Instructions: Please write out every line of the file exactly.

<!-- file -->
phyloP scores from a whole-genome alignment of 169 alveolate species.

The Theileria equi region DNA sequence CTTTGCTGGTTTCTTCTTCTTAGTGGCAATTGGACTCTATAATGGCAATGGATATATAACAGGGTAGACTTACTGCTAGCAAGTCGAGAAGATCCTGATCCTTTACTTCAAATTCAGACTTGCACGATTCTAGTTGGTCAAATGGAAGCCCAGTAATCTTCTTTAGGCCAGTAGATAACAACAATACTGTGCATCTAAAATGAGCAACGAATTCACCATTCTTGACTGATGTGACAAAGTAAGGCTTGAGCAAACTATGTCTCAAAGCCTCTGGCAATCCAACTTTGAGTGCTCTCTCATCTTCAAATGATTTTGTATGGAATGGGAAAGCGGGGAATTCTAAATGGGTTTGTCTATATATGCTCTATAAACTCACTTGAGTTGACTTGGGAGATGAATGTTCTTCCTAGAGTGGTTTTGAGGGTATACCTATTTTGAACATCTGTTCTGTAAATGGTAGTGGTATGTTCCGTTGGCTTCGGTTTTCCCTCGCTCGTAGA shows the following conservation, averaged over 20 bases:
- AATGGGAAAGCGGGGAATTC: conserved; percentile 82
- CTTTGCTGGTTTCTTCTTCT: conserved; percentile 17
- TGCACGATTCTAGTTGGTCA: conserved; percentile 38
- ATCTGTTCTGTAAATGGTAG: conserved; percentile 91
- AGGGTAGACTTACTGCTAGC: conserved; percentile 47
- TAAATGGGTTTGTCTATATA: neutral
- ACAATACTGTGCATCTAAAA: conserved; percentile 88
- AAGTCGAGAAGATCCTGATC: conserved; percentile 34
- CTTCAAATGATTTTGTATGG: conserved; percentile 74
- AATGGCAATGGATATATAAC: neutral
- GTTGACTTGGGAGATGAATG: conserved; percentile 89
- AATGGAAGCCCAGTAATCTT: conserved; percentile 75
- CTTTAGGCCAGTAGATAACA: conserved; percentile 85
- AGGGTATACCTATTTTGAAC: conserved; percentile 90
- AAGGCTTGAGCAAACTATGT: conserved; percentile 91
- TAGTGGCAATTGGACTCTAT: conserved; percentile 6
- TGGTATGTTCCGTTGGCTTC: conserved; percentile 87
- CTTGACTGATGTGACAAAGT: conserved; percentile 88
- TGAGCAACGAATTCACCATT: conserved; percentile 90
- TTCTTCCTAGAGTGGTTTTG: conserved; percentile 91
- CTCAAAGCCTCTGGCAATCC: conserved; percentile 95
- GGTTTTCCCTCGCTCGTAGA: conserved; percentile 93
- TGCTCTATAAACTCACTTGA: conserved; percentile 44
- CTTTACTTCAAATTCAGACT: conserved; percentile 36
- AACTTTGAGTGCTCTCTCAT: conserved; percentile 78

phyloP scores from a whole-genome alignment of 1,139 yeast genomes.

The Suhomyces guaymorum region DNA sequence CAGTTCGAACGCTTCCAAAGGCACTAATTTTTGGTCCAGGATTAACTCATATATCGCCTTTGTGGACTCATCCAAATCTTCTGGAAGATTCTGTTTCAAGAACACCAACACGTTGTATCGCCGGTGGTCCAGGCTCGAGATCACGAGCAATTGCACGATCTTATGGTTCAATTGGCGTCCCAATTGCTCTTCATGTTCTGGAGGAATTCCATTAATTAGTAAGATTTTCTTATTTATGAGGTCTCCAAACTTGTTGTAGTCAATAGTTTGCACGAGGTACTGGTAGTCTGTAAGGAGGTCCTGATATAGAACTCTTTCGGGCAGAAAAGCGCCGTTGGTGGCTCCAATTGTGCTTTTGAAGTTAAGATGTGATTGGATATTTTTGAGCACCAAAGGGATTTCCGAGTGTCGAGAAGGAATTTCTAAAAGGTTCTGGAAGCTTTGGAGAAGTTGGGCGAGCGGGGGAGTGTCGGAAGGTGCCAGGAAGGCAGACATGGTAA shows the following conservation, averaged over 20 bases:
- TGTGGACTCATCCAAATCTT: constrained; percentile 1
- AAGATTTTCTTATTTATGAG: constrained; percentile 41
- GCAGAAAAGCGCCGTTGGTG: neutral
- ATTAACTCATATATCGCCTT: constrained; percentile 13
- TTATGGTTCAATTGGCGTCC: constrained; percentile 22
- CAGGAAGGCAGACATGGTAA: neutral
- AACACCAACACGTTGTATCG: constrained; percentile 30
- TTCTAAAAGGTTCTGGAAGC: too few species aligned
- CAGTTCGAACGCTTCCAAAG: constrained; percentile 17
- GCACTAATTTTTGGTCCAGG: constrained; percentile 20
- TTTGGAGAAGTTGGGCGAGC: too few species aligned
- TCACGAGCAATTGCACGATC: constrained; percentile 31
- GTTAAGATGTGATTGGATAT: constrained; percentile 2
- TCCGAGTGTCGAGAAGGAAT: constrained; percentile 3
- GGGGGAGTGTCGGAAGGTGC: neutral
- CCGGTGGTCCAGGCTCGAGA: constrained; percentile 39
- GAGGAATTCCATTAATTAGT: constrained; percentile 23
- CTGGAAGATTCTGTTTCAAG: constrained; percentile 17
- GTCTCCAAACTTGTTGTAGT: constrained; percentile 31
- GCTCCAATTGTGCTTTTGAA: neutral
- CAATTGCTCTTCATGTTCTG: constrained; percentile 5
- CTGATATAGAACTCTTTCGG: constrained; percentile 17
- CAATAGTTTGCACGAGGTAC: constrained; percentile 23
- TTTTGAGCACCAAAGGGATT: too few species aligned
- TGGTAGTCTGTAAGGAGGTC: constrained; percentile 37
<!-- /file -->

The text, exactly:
phyloP scores from a whole-genome alignment of 169 alveolate species.

The Theileria equi region DNA sequence CTTTGCTGGTTTCTTCTTCTTAGTGGCAATTGGACTCTATAATGGCAATGGATATATAACAGGGTAGACTTACTGCTAGCAAGTCGAGAAGATCCTGATCCTTTACTTCAAATTCAGACTTGCACGATTCTAGTTGGTCAAATGGAAGCCCAGTAATCTTCTTTAGGCCAGTAGATAACAACAATACTGTGCATCTAAAATGAGCAACGAATTCACCATTCTTGACTGATGTGACAAAGTAAGGCTTGAGCAAACTATGTCTCAAAGCCTCTGGCAATCCAACTTTGAGTGCTCTCTCATCTTCAAATGATTTTGTATGGAATGGGAAAGCGGGGAATTCTAAATGGGTTTGTCTATATATGCTCTATAAACTCACTTGAGTTGACTTGGGAGATGAATGTTCTTCCTAGAGTGGTTTTGAGGGTATACCTATTTTGAACATCTGTTCTGTAAATGGTAGTGGTATGTTCCGTTGGCTTCGGTTTTCCCTCGCTCGTAGA shows the following conservation, averaged over 20 bases:
- AATGGGAAAGCGGGGAATTC: conserved; percentile 82
- CTTTGCTGGTTTCTTCTTCT: conserved; percentile 17
- TGCACGATTCTAGTTGGTCA: conserved; percentile 38
- ATCTGTTCTGTAAATGGTAG: conserved; percentile 91
- AGGGTAGACTTACTGCTAGC: conserved; percentile 47
- TAAATGGGTTTGTCTATATA: neutral
- ACAATACTGTGCATCTAAAA: conserved; percentile 88
- AAGTCGAGAAGATCCTGATC: conserved; percentile 34
- CTTCAAATGATTTTGTATGG: conserved; percentile 74
- AATGGCAATGGATATATAAC: neutral
- GTTGACTTGGGAGATGAATG: conserved; percentile 89
- AATGGAAGCCCAGTAATCTT: conserved; percentile 75
- CTTTAGGCCAGTAGATAACA: conserved; percentile 85
- AGGGTATACCTATTTTGAAC: conserved; percentile 90
- AAGGCTTGAGCAAACTATGT: conserved; percentile 91
- TAGTGGCAATTGGACTCTAT: conserved; percentile 6
- TGGTATGTTCCGTTGGCTTC: conserved; percentile 87
- CTTGACTGATGTGACAAAGT: conserved; percentile 88
- TGAGCAACGAATTCACCATT: conserved; percentile 90
- TTCTTCCTAGAGTGGTTTTG: conserved; percentile 91
- CTCAAAGCCTCTGGCAATCC: conserved; percentile 95
- GGTTTTCCCTCGCTCGTAGA: conserved; percentile 93
- TGCTCTATAAACTCACTTGA: conserved; percentile 44
- CTTTACTTCAAATTCAGACT: conserved; percentile 36
- AACTTTGAGTGCTCTCTCAT: conserved; percentile 78

phyloP scores from a whole-genome alignment of 1,139 yeast genomes.

The Suhomyces guaymorum region DNA sequence CAGTTCGAACGCTTCCAAAGGCACTAATTTTTGGTCCAGGATTAACTCATATATCGCCTTTGTGGACTCATCCAAATCTTCTGGAAGATTCTGTTTCAAGAACACCAACACGTTGTATCGCCGGTGGTCCAGGCTCGAGATCACGAGCAATTGCACGATCTTATGGTTCAATTGGCGTCCCAATTGCTCTTCATGTTCTGGAGGAATTCCATTAATTAGTAAGATTTTCTTATTTATGAGGTCTCCAAACTTGTTGTAGTCAATAGTTTGCACGAGGTACTGGTAGTCTGTAAGGAGGTCCTGATATAGAACTCTTTCGGGCAGAAAAGCGCCGTTGGTGGCTCCAATTGTGCTTTTGAAGTTAAGATGTGATTGGATATTTTTGAGCACCAAAGGGATTTCCGAGTGTCGAGAAGGAATTTCTAAAAGGTTCTGGAAGCTTTGGAGAAGTTGGGCGAGCGGGGGAGTGTCGGAAGGTGCCAGGAAGGCAGACATGGTAA shows the following conservation, averaged over 20 bases:
- TGTGGACTCATCCAAATCTT: constrained; percentile 1
- AAGATTTTCTTATTTATGAG: constrained; percentile 41
- GCAGAAAAGCGCCGTTGGTG: neutral
- ATTAACTCATATATCGCCTT: constrained; percentile 13
- TTATGGTTCAATTGGCGTCC: constrained; percentile 22
- CAGGAAGGCAGACATGGTAA: neutral
- AACACCAACACGTTGTATCG: constrained; percentile 30
- TTCTAAAAGGTTCTGGAAGC: too few species aligned
- CAGTTCGAACGCTTCCAAAG: constrained; percentile 17
- GCACTAATTTTTGGTCCAGG: constrained; percentile 20
- TTTGGAGAAGTTGGGCGAGC: too few species aligned
- TCACGAGCAATTGCACGATC: constrained; percentile 31
- GTTAAGATGTGATTGGATAT: constrained; percentile 2
- TCCGAGTGTCGAGAAGGAAT: constrained; percentile 3
- GGGGGAGTGTCGGAAGGTGC: neutral
- CCGGTGGTCCAGGCTCGAGA: constrained; percentile 39
- GAGGAATTCCATTAATTAGT: constrained; percentile 23
- CTGGAAGATTCTGTTTCAAG: constrained; percentile 17
- GTCTCCAAACTTGTTGTAGT: constrained; percentile 31
- GCTCCAATTGTGCTTTTGAA: neutral
- CAATTGCTCTTCATGTTCTG: constrained; percentile 5
- CTGATATAGAACTCTTTCGG: constrained; percentile 17
- CAATAGTTTGCACGAGGTAC: constrained; percentile 23
- TTTTGAGCACCAAAGGGATT: too few species aligned
- TGGTAGTCTGTAAGGAGGTC: constrained; percentile 37